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Stan Bowles, brilliant maverick QPR and England footballer – obituary

Stan Bowles, 1976
Stan Bowles, 1976 - Colorsport

Stan Bowles, who has died aged 75, was a footballer whose maverick skills on the pitch were matched by his colourful antics off it; his flicks, dribbles and lay-offs were exquisite, while his drinking, gambling and womanising became the stuff of legend.

Not known as the most conscientious worker in training, he admitted he was lucky to have such a vast reservoir of natural talent: “If I’d had to work hard to achieve that level of skill,” he once said, “I would never have been a professional footballer.”

Stanley Bowles was born at Collyhurst in Manchester on December 24 1948, and worked in his family’s window-cleaning business – but was so bad at it that he was sacked by his grandfather after one day on the job. He was taken on as an apprentice by Manchester City, but for all his massive potential, his short fuse led to a falling-out with Malcolm Allison, who managed the club alongside Joe Mercer, and he appeared only 17 times in three league seasons before being released in 1970.

Bowles in action for QPR, 1973
Bowles in action for QPR, 1973 - Colorsport

He played a few games down the road for Bury, then joined Fourth Division Crewe Alexandra, where he soon had bigger clubs sniffing around. In 1971 he moved up two tiers to Carlisle United, where he scored 13 goals in 36 league games, then in 1972 he was sold to Queens Park Rangers, then also in the Second Division, for a fee of £110,000.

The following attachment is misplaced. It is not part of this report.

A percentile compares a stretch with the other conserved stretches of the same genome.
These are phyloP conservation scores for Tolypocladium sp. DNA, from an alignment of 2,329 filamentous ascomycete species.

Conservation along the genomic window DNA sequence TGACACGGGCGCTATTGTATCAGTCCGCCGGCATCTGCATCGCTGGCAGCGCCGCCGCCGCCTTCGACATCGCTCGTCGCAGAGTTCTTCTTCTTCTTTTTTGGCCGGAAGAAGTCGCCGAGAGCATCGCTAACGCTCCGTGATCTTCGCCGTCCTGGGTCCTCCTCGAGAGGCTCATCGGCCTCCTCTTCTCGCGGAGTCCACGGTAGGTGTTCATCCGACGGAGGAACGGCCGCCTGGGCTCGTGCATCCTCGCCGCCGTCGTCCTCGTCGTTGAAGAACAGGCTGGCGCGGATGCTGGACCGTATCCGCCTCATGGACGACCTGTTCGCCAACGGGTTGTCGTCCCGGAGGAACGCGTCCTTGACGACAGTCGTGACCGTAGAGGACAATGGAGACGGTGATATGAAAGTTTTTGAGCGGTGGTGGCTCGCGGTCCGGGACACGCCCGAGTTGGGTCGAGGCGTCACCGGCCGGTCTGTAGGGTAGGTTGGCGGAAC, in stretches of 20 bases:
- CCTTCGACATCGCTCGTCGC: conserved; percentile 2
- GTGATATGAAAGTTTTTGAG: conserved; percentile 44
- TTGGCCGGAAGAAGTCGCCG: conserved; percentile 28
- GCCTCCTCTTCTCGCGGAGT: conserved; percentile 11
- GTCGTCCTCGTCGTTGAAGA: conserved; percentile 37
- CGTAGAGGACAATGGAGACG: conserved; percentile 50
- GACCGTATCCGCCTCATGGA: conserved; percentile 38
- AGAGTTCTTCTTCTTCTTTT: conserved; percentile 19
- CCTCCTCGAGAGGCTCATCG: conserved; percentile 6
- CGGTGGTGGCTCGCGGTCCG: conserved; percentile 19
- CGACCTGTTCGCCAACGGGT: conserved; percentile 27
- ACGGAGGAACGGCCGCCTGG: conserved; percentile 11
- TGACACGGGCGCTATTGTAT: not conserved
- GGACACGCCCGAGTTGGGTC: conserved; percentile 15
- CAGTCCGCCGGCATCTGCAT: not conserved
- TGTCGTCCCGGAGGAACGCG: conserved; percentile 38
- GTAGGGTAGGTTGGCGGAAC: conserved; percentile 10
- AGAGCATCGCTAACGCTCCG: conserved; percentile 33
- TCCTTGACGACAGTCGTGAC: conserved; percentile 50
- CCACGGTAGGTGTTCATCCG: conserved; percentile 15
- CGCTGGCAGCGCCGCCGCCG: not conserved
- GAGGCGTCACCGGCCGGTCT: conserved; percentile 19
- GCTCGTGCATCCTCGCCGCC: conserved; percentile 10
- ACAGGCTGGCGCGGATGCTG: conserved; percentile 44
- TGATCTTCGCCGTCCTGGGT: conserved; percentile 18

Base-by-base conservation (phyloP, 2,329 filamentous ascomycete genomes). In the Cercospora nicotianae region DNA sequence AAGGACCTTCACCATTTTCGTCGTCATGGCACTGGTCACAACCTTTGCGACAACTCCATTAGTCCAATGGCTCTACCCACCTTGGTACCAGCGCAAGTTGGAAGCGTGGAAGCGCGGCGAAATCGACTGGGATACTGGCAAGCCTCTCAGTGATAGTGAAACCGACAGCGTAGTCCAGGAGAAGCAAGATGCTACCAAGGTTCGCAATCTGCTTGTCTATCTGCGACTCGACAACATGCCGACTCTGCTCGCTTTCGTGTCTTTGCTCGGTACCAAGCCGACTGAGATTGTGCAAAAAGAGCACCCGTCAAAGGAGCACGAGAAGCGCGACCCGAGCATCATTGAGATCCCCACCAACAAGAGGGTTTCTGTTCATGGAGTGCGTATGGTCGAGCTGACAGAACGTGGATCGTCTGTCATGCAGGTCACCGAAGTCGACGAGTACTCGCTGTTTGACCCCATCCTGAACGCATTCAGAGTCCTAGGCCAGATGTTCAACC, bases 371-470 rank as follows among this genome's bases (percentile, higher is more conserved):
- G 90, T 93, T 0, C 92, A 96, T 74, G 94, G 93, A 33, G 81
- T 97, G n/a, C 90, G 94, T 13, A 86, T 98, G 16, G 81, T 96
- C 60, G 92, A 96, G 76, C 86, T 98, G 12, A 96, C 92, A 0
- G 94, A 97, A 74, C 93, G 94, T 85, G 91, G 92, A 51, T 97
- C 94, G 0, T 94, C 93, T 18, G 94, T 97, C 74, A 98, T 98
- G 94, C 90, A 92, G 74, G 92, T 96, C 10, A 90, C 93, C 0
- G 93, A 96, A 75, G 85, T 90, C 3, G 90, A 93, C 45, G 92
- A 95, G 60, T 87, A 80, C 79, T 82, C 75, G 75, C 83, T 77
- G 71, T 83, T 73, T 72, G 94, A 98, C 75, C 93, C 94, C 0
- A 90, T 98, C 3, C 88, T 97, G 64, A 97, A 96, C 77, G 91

Alongside such other talent as Terry Venables, Dave Thomas and Gerry Francis, he helped to usher in the greatest period in the club’s history: QPR were promoted to the top flight at the end of his first season, and when Dave Sexton took over as manager in 1974, inculcating a style based on the “total football” played by the great Netherlands side of the time, they rose up the First Division.

They finished their 1975-76 season on top of the table, and went off on holiday. But Liverpool, suffering from a huge fixture backlog, still had one game to play and were given permission to play their final match, against Wolves, 10 days after everyone else had finished.

With 14 minutes left the Reds were losing 1-0, but they sprang into life and won 3-1 to take the title by a single point.
That year Bowles took part in Superstars, the show that pitted athletes from different sports against each other in a variety of disciplines. Summoned to an army base in Northampton, he spent the night before his events with the racing driver James Hunt, drinking lager, wine and brandy, and ended up with the lowest points total in the programme’s history. “Everywhere I went things seemed to end in chaos,” he once said.

Queens Park Rangers footballers (from left), Stan Bowles, Gerry Francis, Frank McLintock and manager Dave Sexton,after QPR had beaten Leeds 2-0 to go top of the league, May 14 1976
Queens Park Rangers footballers (from left), Stan Bowles, Gerry Francis, Frank McLintock and manager Dave Sexton,after QPR had beaten Leeds 2-0 to go top of the league, May 14 1976 - Reg Lancaster/Express/Getty Images